“I want to start a chain reaction of kindness and compassion that will make a ripple around the world.” – Rachel Scott.
She fell first that dreadful morning.
She had been eating lunch, sitting on the grass outside the cafeteria, when the shooting started.
Four bullets struck her.
For Rachel Scott, life no longer.
The selfless 17-year-old was the first victim of the massacre at Columbine High School on April 20, 1999. Many, many others followed.
Twelve more died, a further 21 injured during the devastation that followed those first, fatal shots.
Understanding, impossible. The loss, incalculable.
Even now, 13 years on, the scars endure and it is almost impossible to believe that something good could emerge from such darkness.
But emerge it has, in Rachel Scott’s name, and it is having the most profound impact on lives throughout the United States and beyond.
Rachel Scott is more than just a Columbine victim.
Far more, in fact.
You see, prior to the tragedy that cost her her life, Rachel had been a prolific diarist, many of her writings coming to light only after her death.
Those writings are remarkable.
So much so that Rachel’s words are, these days, touching countless lives, making a difference and spreading the most important message imaginable.
That message, one that speaks loud and clear to us all in our studio, here in Saunderstown.
You see, it is one rooted in kindness and compassion.
It is all about love. It is all about connection.
Using the contents of her six diaries as his inspiration, Rachel’s father, Darrell Scott, has established a non-profit organization that gives thought-provoking presentations in schools, colleges and communities across the United States.
Its aim, to ‘motivate, educate and bring positive change to many young people’.
To promote the things that meant so much to Rachel.
To put an end to bullying, violence and teen suicide.
To prevent further tragedies.
The program is called Rachel’s Challenge and the impact it is having is proving to be quite astonishing.
Earlier this week, students from Rhode Island – young people from schools in and around our studio – took part in Rachel’s Challenge for the first time.
The emotional experience is described as ‘life-changing’.
It is little wonder giving the beauty of the writings that are at the program’s core – these, remember, the words of a teenager committing such things to paper for no reason other than that this was what was in her heart at the time.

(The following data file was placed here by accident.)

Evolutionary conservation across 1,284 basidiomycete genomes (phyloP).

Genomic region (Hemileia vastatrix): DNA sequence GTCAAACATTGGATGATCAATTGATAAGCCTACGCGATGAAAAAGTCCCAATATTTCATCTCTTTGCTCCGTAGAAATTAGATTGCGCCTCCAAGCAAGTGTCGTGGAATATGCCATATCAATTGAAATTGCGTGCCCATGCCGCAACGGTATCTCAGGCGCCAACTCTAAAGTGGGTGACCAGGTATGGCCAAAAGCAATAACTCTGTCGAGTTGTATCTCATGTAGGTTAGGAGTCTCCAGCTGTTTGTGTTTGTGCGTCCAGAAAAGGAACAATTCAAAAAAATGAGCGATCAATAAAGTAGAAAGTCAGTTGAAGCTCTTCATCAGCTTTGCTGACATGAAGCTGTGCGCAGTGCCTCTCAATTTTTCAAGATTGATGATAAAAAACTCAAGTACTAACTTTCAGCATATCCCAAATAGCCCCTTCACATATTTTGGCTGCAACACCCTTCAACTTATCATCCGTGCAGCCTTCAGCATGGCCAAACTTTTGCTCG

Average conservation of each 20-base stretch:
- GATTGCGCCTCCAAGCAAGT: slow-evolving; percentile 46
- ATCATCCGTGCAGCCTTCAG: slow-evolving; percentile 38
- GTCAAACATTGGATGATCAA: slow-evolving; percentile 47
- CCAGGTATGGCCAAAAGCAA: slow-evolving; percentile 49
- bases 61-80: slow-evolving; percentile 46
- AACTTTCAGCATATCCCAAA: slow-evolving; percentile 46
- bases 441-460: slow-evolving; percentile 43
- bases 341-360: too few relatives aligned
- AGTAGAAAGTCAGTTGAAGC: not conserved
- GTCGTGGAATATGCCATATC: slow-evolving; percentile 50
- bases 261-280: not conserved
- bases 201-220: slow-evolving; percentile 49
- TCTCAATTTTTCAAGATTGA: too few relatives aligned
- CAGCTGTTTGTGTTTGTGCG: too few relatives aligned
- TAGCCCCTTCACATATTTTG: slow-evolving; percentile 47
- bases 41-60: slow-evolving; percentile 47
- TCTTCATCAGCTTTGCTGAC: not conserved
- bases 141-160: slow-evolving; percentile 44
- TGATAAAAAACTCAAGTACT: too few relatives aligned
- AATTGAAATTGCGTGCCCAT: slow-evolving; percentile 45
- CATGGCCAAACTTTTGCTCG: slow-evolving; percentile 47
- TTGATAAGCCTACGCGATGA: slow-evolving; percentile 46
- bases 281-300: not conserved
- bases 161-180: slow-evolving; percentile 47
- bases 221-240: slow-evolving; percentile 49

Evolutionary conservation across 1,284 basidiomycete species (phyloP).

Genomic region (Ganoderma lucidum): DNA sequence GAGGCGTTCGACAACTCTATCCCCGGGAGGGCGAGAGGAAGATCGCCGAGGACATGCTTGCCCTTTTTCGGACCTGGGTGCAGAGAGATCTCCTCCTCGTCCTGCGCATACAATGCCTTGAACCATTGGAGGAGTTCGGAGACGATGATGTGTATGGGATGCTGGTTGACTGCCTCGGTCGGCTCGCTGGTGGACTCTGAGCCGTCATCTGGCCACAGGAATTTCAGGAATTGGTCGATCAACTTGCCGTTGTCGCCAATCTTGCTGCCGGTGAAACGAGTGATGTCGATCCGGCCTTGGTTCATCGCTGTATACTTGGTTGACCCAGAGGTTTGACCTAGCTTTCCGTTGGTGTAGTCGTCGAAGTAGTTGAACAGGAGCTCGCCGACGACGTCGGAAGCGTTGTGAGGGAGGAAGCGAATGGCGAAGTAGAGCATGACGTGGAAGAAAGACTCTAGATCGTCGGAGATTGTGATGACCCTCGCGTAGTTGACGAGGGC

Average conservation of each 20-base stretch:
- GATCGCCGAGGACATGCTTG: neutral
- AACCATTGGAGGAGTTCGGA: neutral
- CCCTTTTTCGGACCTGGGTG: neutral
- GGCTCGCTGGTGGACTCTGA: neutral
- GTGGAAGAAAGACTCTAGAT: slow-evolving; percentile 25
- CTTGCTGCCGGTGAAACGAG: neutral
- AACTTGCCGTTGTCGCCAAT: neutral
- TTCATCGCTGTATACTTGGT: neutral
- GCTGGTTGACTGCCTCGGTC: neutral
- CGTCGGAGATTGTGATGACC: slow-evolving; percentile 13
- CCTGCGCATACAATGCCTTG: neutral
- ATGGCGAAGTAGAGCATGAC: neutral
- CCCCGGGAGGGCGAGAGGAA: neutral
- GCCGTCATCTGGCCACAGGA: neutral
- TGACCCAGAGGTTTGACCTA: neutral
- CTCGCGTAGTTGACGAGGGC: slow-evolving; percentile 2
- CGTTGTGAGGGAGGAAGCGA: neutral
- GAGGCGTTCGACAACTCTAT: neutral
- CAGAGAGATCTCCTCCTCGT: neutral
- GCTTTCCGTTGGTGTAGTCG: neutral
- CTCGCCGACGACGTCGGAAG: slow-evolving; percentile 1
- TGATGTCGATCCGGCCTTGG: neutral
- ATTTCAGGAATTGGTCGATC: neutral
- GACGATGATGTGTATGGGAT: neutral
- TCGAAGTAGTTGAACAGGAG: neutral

You’ll excuse us if we quote Rachel at some length here.
It’s just that our own words could never quite do hers the justice they deserve.
‘Compassion is the greatest form of love humans have to offer. My definition of compassion is forgiving, loving, helping, leading and showing mercy for others. I have this theory that if one person can go out of their way to show compassion, it will start a chain reaction of the same. People will never know how far a little kindness can go.
‘It wasn’t until recently that I learned that first, second and third impressions can be deceitful. Imagine you had just met someone. You reach a judgement. Did you ever ask them what their goal in life is? What kind of past they came from? Did they experience love? Did they experience hurt? Did you look into their soul and not just at their appearance? You have not looked for their beauty, for their good. You have not seen the light in their eyes. Look hard enough and you will always see a light. You can even help it grow, if you don’t walk away first.
‘I’m sure that my codes of life might be different from yours, but how do you know that trust, compassion and beauty will not make this world a better place to be in and this life a better one to live? My codes may seem like a fantasy that can never be reached, but test them for yourself and see the kind of effect they have in the lives of people around you. You just may start a chain reaction’.
Rachel’s Challenge has touched millions of lives, that is no exaggeration, our own amongst them.
To think that a teenager could have such depth and insight, to recognize that others think like us, motivates us to continue in our own efforts to reach out and connect.
Because the qualities that underpin our OMs are the same ones that are proving so inspirational and making a difference to lives in classrooms and school halls throughout the United States.
Qualities like compassion, kindness, love and and understanding . . . .
. . . . the things that OMs stand for.
The things that brought them about in the first place.
The things in Rachel’s heart.
Here’s to Rachel Scott and Rachel’s Challenge.
Here’s to kindness and compassion.
Let’s start a chain reaction.
the core of buddhism ; christianity; judaism;
all religions have ‘ compassion’ at their
core. but it appears to be lost at times.
your article reminds us…….It is there;
and we must draw on it
show it and use it daily. thank you!